WANAQUE, N.J. (CBSNewYork) — A prom tradition for many kids across the country is changing in one New Jersey town, and it has some students singing the teenage blues.
Prom is typically the culmination of senior year and a rite of passage before moving on to the next chapter.READ MORE: Long Island Preparing For Potential Flooding, Power Outages As Winds Pick Up
“It’s a last farewell with our friends,” junior Robin Yochim told CBS2. “One last hurrah!”
Robin, like most kids, was planning on getting to the big dance via limousine or party bus.
“It’s just one of the expenses,” senior Caitlin Heckler said. “You get your dress, your makeup, hair, nails, and then you get a limo. It’s one of the parts of prom.”
For seniors at Lakeland Regional High School in Wanaque, that’s no longer an option. Officials say everyone who attends must take school-provided chaperoned buses to and from the venue on June 4th.
“The limo party or bus party is the best part of the night,” senior Alex Barna said. “For some kids it’s their first time being on a limo and that’s exciting!”READ MORE: Roads Flood, Rivers Overflow As Nor'easter Dumps Heavy Rain On New Jersey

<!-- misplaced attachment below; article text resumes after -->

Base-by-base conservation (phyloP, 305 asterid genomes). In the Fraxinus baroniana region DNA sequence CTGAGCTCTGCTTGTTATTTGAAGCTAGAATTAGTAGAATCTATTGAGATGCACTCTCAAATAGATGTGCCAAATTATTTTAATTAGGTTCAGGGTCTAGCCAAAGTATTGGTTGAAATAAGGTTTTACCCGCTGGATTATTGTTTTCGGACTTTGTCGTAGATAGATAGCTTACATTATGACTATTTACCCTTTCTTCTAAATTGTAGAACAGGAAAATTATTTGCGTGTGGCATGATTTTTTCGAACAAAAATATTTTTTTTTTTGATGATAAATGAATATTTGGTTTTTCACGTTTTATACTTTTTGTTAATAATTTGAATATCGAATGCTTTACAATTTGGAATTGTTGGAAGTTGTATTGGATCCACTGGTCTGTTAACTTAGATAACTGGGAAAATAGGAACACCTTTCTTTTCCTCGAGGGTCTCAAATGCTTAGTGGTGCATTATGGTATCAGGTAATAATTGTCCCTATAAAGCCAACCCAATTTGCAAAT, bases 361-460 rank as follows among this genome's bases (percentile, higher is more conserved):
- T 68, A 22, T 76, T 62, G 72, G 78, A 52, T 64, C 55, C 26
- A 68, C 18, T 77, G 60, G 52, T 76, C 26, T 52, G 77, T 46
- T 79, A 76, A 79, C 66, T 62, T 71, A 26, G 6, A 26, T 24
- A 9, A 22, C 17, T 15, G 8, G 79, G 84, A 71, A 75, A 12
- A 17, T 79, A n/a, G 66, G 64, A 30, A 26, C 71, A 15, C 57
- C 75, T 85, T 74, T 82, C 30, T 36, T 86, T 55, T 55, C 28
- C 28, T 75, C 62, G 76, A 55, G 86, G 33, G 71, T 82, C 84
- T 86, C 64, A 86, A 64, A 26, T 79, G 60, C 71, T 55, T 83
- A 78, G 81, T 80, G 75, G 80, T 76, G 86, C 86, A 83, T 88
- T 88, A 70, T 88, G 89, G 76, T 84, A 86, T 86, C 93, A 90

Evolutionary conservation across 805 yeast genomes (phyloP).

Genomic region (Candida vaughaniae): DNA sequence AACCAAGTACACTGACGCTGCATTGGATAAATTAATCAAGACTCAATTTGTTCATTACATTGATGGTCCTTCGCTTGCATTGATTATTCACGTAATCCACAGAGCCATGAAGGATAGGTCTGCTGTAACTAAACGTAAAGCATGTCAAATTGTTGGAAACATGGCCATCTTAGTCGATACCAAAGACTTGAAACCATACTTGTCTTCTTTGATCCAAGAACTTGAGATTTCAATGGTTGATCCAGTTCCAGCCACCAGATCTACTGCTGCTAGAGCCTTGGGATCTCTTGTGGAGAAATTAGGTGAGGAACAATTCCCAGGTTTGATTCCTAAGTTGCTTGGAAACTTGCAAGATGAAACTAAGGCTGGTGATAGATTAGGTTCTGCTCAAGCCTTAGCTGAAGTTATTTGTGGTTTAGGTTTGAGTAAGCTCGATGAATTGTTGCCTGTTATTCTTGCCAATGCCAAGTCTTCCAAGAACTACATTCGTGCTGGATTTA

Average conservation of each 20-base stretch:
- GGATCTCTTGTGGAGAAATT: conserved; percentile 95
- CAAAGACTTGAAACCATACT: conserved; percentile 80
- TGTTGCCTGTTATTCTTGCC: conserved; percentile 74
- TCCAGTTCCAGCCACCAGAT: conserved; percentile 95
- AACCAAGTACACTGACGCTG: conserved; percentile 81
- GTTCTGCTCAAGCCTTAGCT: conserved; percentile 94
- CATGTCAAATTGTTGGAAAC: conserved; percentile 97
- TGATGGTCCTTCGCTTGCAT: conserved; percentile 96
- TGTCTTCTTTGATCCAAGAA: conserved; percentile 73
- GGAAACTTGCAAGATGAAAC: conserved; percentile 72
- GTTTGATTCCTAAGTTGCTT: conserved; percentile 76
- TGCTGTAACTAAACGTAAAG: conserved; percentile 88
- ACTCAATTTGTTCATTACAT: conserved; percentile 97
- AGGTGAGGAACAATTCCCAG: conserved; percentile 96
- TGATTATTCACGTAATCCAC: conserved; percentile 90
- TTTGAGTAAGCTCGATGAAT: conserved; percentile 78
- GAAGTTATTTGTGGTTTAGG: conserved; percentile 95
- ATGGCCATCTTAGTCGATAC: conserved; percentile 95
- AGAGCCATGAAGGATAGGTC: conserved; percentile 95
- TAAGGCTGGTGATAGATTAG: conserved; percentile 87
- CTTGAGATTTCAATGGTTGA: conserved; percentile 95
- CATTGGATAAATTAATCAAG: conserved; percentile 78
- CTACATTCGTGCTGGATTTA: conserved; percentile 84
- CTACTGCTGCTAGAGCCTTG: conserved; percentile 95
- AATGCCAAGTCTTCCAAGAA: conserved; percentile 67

Superintendent Hugh Beattie says the change is all about the safety and equity for all students. It’ll cost $15 to ride the buses compared to much more for private chauffeurs. In addition, he hopes it’ll curb any potential underage drinking.
“This way we have a little more control over what’s going on,” Beattie said. “It’s 45 minutes away from campus, so we’ll make sure students get there and back safely.”
Not everyone’s in favor of the changes.
“Kids should make their own decision,” parent Linda Barna said. “We’re paying extra buses? I don’t agree with that.”
“It’s a part of high school life, a part of growing up,” senor Jay Faber said. “I understand things aren’t as safe as they used to be, but we can’t be too closed off to everything.”
Some students told CBS2 the buses will make them feel trapped at prom. Many like to cut out early and go to New York City or the Jersey shore for after-parties. The district says it’s just following the lead of other other local schools with organized transportation.MORE NEWS: Candidate Conversations: Eric Adams
Most kids who spoke with CBS2 say they’ll still have fun either way. A board meeting is scheduled for March 12th, where some parents and students plan to protest the decision.